An increase in the number of mortgage brokers wasn’t enough to offset a drop in mortgage banking employees. But bad news for overall U.S. employment could be good news for mortgage employment.
The Department of Labor reported Friday that there were 237,300 people employed in real estate finance during July.
Mortgage industry headcount eased from a revised 238,800 in June.
However, despite the month-over-month decline, recently plunging mortgage rates have sparked a refinance rally and boosted hirings. The strengthening is likely to be reflected in subsequent reports.
When compared to the 260,900 industry staff level a year ago, the decline was more pronounced. The government significantly revised last year’s total from the 247,700 originally reported.
July’s total included 188,300 people working in “real estate finance,” down from the previous month’s 190,200. Helping to drive this number lower were firms like Bank of America Corp. and Wells Fargo & Co. — where thousands of mortgage jobs have been eliminated this year.
But the number of “mortgage and nonmortgage loan brokers” was higher, rising to 49,000 from June’s 48,600.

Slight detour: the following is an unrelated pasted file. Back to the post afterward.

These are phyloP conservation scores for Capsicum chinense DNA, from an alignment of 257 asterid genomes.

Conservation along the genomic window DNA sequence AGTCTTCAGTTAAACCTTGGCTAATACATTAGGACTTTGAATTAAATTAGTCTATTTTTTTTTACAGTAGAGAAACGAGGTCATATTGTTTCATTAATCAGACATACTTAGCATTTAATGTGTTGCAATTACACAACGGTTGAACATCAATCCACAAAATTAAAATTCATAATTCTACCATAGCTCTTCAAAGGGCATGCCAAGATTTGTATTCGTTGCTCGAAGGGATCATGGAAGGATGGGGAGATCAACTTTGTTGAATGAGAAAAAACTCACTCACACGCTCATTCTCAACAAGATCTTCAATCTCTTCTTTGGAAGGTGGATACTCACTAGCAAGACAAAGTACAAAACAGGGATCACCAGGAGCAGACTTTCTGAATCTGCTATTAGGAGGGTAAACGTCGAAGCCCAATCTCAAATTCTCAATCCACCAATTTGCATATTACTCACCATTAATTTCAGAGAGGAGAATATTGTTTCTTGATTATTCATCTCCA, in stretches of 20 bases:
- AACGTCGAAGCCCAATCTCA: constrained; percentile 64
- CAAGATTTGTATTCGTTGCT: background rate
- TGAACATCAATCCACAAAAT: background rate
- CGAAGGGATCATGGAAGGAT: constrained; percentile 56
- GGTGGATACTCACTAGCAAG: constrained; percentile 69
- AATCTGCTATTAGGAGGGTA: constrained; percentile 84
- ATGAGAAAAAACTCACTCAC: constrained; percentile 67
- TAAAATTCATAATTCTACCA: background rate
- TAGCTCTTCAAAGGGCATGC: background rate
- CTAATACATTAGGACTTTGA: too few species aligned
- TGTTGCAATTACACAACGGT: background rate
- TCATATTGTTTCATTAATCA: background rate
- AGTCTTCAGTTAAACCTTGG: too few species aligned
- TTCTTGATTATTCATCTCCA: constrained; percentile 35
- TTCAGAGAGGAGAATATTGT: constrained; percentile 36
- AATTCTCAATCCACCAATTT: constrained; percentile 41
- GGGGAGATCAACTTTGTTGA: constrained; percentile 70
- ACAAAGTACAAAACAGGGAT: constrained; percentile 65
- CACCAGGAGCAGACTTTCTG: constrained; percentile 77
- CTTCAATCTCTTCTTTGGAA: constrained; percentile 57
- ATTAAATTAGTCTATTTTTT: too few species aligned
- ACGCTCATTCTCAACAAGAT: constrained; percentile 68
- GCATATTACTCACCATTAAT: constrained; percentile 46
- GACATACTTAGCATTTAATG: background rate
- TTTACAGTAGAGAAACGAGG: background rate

The increase likely reflects the ability of the broker sector to respond more quickly to changes in local demand for refinances.
Based on employment in all industries, there were no jobs added in the country during August versus a 117,000 gain previously reported for July. The lackluster results were impacted by a strike at Verizon.
The poor showing for U.S. jobs dragged down stocks, with the Dow Jones Industrial Average trading down more than 200 points in early trading. Investors scrambled for the perceived safety of the Treasury market — driving down the 10-year Treasury yield by around 15 basis points.
The bad news could help push mortgage rates lower and potentially strengthen refinance demand and mortgage hirings.
U.S. unemployment was unchanged at 9.1 percent.